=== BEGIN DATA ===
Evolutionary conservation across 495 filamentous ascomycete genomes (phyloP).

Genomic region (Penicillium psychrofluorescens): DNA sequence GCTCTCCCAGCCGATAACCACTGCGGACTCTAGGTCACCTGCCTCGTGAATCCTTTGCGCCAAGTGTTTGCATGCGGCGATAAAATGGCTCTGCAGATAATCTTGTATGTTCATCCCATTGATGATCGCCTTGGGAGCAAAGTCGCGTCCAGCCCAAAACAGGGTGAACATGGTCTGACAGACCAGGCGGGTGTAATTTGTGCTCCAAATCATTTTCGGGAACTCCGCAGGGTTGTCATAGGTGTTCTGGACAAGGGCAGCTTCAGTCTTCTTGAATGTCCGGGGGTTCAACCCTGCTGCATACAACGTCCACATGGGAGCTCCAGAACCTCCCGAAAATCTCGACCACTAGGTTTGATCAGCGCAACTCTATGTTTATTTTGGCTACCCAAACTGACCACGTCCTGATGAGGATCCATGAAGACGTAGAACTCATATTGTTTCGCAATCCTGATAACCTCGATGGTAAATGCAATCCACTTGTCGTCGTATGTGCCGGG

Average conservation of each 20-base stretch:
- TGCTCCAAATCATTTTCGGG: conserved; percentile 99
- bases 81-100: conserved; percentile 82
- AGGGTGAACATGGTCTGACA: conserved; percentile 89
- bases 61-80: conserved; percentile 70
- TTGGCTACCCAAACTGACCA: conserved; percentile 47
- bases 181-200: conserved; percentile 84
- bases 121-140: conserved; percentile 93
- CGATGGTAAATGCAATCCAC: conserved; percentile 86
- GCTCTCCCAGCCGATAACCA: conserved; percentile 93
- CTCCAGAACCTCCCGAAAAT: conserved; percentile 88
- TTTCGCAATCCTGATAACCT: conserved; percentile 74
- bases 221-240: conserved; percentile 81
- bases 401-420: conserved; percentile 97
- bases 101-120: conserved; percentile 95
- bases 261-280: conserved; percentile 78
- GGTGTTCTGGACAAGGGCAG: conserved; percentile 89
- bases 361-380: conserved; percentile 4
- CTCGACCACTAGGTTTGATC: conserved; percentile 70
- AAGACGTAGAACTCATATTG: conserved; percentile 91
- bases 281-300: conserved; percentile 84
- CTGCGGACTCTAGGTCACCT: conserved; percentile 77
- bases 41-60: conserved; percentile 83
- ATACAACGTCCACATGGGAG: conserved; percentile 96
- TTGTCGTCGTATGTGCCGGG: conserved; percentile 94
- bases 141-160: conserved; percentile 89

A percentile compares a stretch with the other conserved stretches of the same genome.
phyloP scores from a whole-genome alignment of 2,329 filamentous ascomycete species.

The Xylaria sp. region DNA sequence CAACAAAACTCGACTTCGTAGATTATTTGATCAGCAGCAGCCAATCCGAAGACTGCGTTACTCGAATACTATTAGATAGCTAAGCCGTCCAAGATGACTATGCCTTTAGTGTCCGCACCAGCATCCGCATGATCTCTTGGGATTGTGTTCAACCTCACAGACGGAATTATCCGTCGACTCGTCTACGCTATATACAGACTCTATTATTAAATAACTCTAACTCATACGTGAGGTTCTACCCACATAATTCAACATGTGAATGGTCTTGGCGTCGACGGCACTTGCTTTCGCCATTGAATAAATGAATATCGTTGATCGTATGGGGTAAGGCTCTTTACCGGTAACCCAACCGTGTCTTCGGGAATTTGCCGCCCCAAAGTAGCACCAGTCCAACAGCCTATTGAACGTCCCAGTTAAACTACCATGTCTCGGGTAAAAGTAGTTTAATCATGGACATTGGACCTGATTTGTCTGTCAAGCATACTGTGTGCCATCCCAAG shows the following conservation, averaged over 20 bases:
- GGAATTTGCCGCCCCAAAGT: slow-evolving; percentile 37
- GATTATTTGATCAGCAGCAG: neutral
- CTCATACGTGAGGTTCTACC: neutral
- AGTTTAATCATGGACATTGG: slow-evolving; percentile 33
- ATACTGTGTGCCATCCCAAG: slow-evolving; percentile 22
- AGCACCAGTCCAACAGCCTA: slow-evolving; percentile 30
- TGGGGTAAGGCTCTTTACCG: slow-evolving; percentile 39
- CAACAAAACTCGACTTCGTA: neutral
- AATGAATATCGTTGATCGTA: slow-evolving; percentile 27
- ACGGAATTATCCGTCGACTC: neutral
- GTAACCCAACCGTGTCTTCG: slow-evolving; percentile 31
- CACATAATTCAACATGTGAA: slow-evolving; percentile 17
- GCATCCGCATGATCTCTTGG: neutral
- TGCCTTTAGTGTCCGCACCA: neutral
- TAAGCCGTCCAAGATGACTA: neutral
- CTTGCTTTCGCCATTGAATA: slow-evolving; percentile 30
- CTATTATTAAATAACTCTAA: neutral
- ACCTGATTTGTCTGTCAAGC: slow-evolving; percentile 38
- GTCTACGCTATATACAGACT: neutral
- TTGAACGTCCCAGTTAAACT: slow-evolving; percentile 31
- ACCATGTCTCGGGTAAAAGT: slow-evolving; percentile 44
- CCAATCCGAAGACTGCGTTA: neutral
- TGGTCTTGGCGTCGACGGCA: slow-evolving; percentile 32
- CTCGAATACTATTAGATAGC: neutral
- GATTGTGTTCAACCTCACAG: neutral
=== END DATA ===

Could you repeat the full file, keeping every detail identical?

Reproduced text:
Evolutionary conservation across 495 filamentous ascomycete genomes (phyloP).

Genomic region (Penicillium psychrofluorescens): DNA sequence GCTCTCCCAGCCGATAACCACTGCGGACTCTAGGTCACCTGCCTCGTGAATCCTTTGCGCCAAGTGTTTGCATGCGGCGATAAAATGGCTCTGCAGATAATCTTGTATGTTCATCCCATTGATGATCGCCTTGGGAGCAAAGTCGCGTCCAGCCCAAAACAGGGTGAACATGGTCTGACAGACCAGGCGGGTGTAATTTGTGCTCCAAATCATTTTCGGGAACTCCGCAGGGTTGTCATAGGTGTTCTGGACAAGGGCAGCTTCAGTCTTCTTGAATGTCCGGGGGTTCAACCCTGCTGCATACAACGTCCACATGGGAGCTCCAGAACCTCCCGAAAATCTCGACCACTAGGTTTGATCAGCGCAACTCTATGTTTATTTTGGCTACCCAAACTGACCACGTCCTGATGAGGATCCATGAAGACGTAGAACTCATATTGTTTCGCAATCCTGATAACCTCGATGGTAAATGCAATCCACTTGTCGTCGTATGTGCCGGG

Average conservation of each 20-base stretch:
- TGCTCCAAATCATTTTCGGG: conserved; percentile 99
- bases 81-100: conserved; percentile 82
- AGGGTGAACATGGTCTGACA: conserved; percentile 89
- bases 61-80: conserved; percentile 70
- TTGGCTACCCAAACTGACCA: conserved; percentile 47
- bases 181-200: conserved; percentile 84
- bases 121-140: conserved; percentile 93
- CGATGGTAAATGCAATCCAC: conserved; percentile 86
- GCTCTCCCAGCCGATAACCA: conserved; percentile 93
- CTCCAGAACCTCCCGAAAAT: conserved; percentile 88
- TTTCGCAATCCTGATAACCT: conserved; percentile 74
- bases 221-240: conserved; percentile 81
- bases 401-420: conserved; percentile 97
- bases 101-120: conserved; percentile 95
- bases 261-280: conserved; percentile 78
- GGTGTTCTGGACAAGGGCAG: conserved; percentile 89
- bases 361-380: conserved; percentile 4
- CTCGACCACTAGGTTTGATC: conserved; percentile 70
- AAGACGTAGAACTCATATTG: conserved; percentile 91
- bases 281-300: conserved; percentile 84
- CTGCGGACTCTAGGTCACCT: conserved; percentile 77
- bases 41-60: conserved; percentile 83
- ATACAACGTCCACATGGGAG: conserved; percentile 96
- TTGTCGTCGTATGTGCCGGG: conserved; percentile 94
- bases 141-160: conserved; percentile 89

A percentile compares a stretch with the other conserved stretches of the same genome.
phyloP scores from a whole-genome alignment of 2,329 filamentous ascomycete species.

The Xylaria sp. region DNA sequence CAACAAAACTCGACTTCGTAGATTATTTGATCAGCAGCAGCCAATCCGAAGACTGCGTTACTCGAATACTATTAGATAGCTAAGCCGTCCAAGATGACTATGCCTTTAGTGTCCGCACCAGCATCCGCATGATCTCTTGGGATTGTGTTCAACCTCACAGACGGAATTATCCGTCGACTCGTCTACGCTATATACAGACTCTATTATTAAATAACTCTAACTCATACGTGAGGTTCTACCCACATAATTCAACATGTGAATGGTCTTGGCGTCGACGGCACTTGCTTTCGCCATTGAATAAATGAATATCGTTGATCGTATGGGGTAAGGCTCTTTACCGGTAACCCAACCGTGTCTTCGGGAATTTGCCGCCCCAAAGTAGCACCAGTCCAACAGCCTATTGAACGTCCCAGTTAAACTACCATGTCTCGGGTAAAAGTAGTTTAATCATGGACATTGGACCTGATTTGTCTGTCAAGCATACTGTGTGCCATCCCAAG shows the following conservation, averaged over 20 bases:
- GGAATTTGCCGCCCCAAAGT: slow-evolving; percentile 37
- GATTATTTGATCAGCAGCAG: neutral
- CTCATACGTGAGGTTCTACC: neutral
- AGTTTAATCATGGACATTGG: slow-evolving; percentile 33
- ATACTGTGTGCCATCCCAAG: slow-evolving; percentile 22
- AGCACCAGTCCAACAGCCTA: slow-evolving; percentile 30
- TGGGGTAAGGCTCTTTACCG: slow-evolving; percentile 39
- CAACAAAACTCGACTTCGTA: neutral
- AATGAATATCGTTGATCGTA: slow-evolving; percentile 27
- ACGGAATTATCCGTCGACTC: neutral
- GTAACCCAACCGTGTCTTCG: slow-evolving; percentile 31
- CACATAATTCAACATGTGAA: slow-evolving; percentile 17
- GCATCCGCATGATCTCTTGG: neutral
- TGCCTTTAGTGTCCGCACCA: neutral
- TAAGCCGTCCAAGATGACTA: neutral
- CTTGCTTTCGCCATTGAATA: slow-evolving; percentile 30
- CTATTATTAAATAACTCTAA: neutral
- ACCTGATTTGTCTGTCAAGC: slow-evolving; percentile 38
- GTCTACGCTATATACAGACT: neutral
- TTGAACGTCCCAGTTAAACT: slow-evolving; percentile 31
- ACCATGTCTCGGGTAAAAGT: slow-evolving; percentile 44
- CCAATCCGAAGACTGCGTTA: neutral
- TGGTCTTGGCGTCGACGGCA: slow-evolving; percentile 32
- CTCGAATACTATTAGATAGC: neutral
- GATTGTGTTCAACCTCACAG: neutral